BB: Great question! We moved to Calgary from Winnipeg when I was 8, not really my choice, but it was an interesting place to grow up! Moving to Edmonton was a grand adventure, and I made a lot of deep connections there. But I got restless, maybe I was used to moving by then. A friend of mine had taken Creative Writing at UWindsor, so I thought why not do a Masters degree (though it took many sleepless nights and existential angst to arrive at that thought)? So, with very little furniture and a lot of ideas, I moved out here!

VS: Did you write your novel as part of your thesis for your MA? Or did you write it simultaneously? Whatever the case – can you share a bit about the physical writing process – did you write at home in your jammies or at school in an office? 

  The Patch Project was written mostly before my MA in two key Edmonton locations: the Starbucks I worked at and my attic bedroom in what was fondly known as the Yellow Door House. I had this animation desk I had been given by a friend, and would sit on this incredibly uncomfortable wooden chair, which was the only one high enough to sit level with the desk, and transpose the sections from my notebooks onto my computer.

VS: Since moving to Windsor, you’ve become a part of the creative family, co-hosting a literary podcast ‘Hardcover‘, and writing plays/performing with Paper-Knife Theatre – how has immersing yourself in creative endeavours – different than writing a novel! – affect your creative writing output? 

BB: I love the Windsor scene! Although I tend to be an introverted person, I can’t create in a vacuum. Theatre and talking about the craft with writers and artists – it enriches my life, gives me other views to think about, builds enthusiasm for my own work. I think Windsor has really helped me open up about my writing – before, I was quite private about it.

VS: Tell us a bit about EDGE publishing and this process. 

BB: EDGE Science Fiction and Fantasy Publishing has been a wonderful publisher to work with. I’m still learning a lot about marketing and promoting my novel, especially as it’s currently only available for pre-order in a digital format. I’m looking forward to the print release so I can hold a copy of it in my hands. I think then it’ll feel real.

VS: Any plans for a second novel? If so – do share!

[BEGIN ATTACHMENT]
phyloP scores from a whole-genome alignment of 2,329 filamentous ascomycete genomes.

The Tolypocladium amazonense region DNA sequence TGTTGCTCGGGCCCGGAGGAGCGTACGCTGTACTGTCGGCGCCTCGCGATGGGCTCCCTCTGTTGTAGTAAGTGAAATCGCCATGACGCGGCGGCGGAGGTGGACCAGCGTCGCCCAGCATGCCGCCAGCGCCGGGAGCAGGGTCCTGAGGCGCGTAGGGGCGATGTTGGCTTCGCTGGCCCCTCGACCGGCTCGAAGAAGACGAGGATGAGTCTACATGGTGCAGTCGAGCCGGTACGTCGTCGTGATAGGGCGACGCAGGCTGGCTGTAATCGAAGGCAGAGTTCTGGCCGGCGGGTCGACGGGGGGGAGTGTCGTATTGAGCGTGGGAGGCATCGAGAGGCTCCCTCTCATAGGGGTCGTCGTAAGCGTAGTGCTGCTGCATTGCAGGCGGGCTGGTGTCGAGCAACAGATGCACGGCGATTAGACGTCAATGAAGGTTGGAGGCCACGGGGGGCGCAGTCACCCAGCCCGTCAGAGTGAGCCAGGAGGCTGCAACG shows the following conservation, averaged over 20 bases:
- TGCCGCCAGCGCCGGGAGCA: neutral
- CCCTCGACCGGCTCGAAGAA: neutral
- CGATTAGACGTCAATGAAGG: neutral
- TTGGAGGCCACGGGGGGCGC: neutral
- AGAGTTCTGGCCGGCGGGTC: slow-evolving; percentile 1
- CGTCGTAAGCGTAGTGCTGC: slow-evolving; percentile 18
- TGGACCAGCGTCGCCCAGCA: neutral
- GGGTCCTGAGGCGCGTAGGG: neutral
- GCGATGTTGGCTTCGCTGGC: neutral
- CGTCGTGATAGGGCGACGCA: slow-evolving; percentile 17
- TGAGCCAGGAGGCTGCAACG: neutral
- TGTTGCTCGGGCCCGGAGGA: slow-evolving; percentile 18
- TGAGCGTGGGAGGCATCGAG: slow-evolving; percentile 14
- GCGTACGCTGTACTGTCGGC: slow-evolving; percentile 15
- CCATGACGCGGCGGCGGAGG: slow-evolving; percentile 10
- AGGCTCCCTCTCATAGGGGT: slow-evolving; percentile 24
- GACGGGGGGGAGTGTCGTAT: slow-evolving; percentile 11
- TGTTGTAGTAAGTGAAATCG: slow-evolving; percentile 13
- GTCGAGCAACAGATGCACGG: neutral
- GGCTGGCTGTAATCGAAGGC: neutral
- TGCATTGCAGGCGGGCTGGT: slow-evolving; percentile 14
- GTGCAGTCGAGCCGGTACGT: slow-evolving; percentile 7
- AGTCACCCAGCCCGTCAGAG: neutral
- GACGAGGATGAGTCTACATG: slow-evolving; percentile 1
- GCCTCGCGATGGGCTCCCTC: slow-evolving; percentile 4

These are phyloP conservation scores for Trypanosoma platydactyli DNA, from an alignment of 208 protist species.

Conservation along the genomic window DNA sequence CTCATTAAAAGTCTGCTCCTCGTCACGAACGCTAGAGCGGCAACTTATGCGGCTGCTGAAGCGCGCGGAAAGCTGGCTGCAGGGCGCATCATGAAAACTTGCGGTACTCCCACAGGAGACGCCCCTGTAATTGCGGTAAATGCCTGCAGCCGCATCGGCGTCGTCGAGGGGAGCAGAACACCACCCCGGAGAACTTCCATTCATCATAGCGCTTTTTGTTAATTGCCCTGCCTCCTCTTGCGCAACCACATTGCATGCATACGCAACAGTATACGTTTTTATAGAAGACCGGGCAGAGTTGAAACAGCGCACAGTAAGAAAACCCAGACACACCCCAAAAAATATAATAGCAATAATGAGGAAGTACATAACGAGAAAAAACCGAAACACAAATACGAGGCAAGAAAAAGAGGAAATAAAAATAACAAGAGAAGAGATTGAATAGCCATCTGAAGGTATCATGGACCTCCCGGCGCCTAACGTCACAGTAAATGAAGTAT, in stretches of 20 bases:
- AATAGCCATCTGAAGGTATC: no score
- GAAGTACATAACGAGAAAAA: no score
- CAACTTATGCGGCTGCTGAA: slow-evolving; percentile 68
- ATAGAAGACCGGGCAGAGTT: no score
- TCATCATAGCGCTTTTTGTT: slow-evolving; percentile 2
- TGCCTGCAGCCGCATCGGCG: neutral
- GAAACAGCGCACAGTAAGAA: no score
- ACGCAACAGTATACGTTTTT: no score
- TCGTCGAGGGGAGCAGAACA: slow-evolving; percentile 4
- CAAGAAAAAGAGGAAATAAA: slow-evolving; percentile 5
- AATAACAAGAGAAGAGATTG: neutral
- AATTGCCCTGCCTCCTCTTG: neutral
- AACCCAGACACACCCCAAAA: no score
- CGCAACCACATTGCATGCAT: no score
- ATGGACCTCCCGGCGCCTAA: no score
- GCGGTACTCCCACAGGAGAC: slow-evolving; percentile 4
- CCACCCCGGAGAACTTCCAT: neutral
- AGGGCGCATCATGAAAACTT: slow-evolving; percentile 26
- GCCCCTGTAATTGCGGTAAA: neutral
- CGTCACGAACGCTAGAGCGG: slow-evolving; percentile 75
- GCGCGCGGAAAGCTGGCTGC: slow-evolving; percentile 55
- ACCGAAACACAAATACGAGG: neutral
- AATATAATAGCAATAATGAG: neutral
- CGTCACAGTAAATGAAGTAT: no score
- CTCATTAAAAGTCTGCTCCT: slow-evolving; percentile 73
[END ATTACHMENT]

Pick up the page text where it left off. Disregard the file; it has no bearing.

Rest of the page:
BB: Yes! I’m working on a couple. One’s a novel exploring my interest in memory and identity performance, the other is a sequel to The Patch Project. I really should pick one to focus on, but I tend to move back and forth between projects I’m working on – gives me a break if one gets too stuck.

VS: Are you planning on remaining in Windsor? What are your ‘work’ plans? 

BB: For a while, at least. Peter and I eventually want to move out east, but it’ll be a few years before we can start making solid plans. I’m hoping to stay long enough to finish another novel and work on a couple more plays with Paper-Knife Theatre.

VS: How are you defining ‘success’ now that you’ve got an MA and your first novel is published? 

BB: Success is an interesting word. I feel like this point is a huge milestone for me: I’ve wanted to be an author since I was in elementary school. I think more than being successful, I would like to continue writing and growing as a person. If readers like what I’m writing, and if I continue to find joy in what I’m writing, that’s success enough in that sphere, I think.

VS: If you could walk the riverfront with any author living or dead, who would it be? And what would want to talk about?

BB: I’ve recently rediscovered Madeleine L’Engle (she wrote the ‘A Wrinkle in Time trilogy) and realized how much her books influenced my early adolescence. I resonate with a lot of her themes and her wonderful interest in science. I think a walk with her, talking about space-time and the flow of the universe would be very lovely indeed.


Information about LIVE on Facebook Kindle launch Monday, March 19, 2018 – click below for the Facebook event page:

Information about Brittni’s Reading & Signing on Wednesday, March 28, 2018 – click below for the Facebook event page:

Congratulations Brittni! Continue writing, growing and publishing!